FREQUENTLY ASKED QUESTIONS
 
 
                     

Is it safe to reuse a PET bottle ?

Yes. The PET bottle itself poses no danger when refilled. PET is an inert plastic and does not leach harmful materials into its contents--either when a beverage is stored unopened, or when bottles are refilled or frozen. The PET container has been safely used for many years and has undergone rigorous testing under FDA guidelines to ensure its safety as a food and beverage container suitable for storage and reuse.

 

Is it safe to drink beverages that have been frozen in PET bottles ?

Yes. There are no dangers inherent in the freezing of PET bottles, and absolutely no truth to the internet-circulated rumors that dioxins are leached from frozen PET bottles into bottle contents.

Dioxin is a chlorine-containing chemical that has no role or presence in the chemistry of PET plastic. Furthermore, dioxins are part of a family of chemicals compounds formed only by combustion at temperatures well above 700 degrees Fahrenheit--not at room temperature or below.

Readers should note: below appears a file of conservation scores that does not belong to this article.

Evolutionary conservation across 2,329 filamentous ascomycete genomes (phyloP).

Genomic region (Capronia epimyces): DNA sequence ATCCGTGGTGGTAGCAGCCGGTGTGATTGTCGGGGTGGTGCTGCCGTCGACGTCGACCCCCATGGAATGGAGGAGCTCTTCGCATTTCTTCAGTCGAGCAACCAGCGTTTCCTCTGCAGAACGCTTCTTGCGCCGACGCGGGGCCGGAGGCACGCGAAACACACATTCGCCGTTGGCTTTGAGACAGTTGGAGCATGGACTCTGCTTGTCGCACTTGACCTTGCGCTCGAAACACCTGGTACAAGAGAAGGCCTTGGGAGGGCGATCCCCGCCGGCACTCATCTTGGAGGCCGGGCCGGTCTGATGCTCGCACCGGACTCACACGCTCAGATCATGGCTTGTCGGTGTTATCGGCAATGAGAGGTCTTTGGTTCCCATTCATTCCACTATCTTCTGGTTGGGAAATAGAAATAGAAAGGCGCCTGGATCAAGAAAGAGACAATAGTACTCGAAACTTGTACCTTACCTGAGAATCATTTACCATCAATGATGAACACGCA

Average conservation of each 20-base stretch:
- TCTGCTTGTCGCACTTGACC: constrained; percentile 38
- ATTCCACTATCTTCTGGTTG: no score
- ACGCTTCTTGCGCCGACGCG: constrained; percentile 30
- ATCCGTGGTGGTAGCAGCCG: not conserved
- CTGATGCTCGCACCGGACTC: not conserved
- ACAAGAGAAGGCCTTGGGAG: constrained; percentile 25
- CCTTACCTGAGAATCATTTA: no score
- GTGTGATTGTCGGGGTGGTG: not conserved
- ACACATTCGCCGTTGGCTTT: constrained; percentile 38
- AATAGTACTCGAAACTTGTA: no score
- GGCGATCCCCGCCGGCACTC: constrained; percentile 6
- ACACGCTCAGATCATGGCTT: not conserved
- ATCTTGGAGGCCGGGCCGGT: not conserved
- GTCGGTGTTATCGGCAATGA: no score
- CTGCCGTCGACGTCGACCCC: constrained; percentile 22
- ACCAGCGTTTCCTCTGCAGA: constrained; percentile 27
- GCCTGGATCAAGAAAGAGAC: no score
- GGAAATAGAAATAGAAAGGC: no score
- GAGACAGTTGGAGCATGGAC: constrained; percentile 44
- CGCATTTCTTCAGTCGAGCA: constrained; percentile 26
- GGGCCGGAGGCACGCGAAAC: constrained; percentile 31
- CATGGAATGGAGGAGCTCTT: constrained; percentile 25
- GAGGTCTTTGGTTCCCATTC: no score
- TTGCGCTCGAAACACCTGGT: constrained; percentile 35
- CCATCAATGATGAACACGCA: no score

PET packaging is selected by companies because it is safe, recyclable, convenient and suitable for food and beverage. The U.S. Food and Drug Administration (FDA) has reviewed migration testing data and concluded that PET containers do not leach harmful amounts of substances into their contents under foreseeable conditions of use.

 

Is it safe to leave a PET bottle in a hot car ?

Yes. The idea that PET bottles "leach" chemicals when heated in hot cars is not based on any science, and is unsubstantiated by any credible evidence. This allegation has been perpetuated by emails until it has become an urban legend, but it just isnt so.

 

Does PET contain Bis-phenol A (BPA)?

No. There is no connection between PET plastic and Bis-phenol A. 
 
Bis-phenol A is not used in the production of PET material, nor is it used as a chemical building block for any of the materials used in the manufacture of PET.
 
 
Do I need to worry about phthalates in PET?
 
No. "Phthalates" (pronounced THA-lates) are a class of chemicals that include three subsets, each with different properties. PET or polyethylene terephthalate belongs to one of these phthalate subsets, but not the one most commonly associated with the term.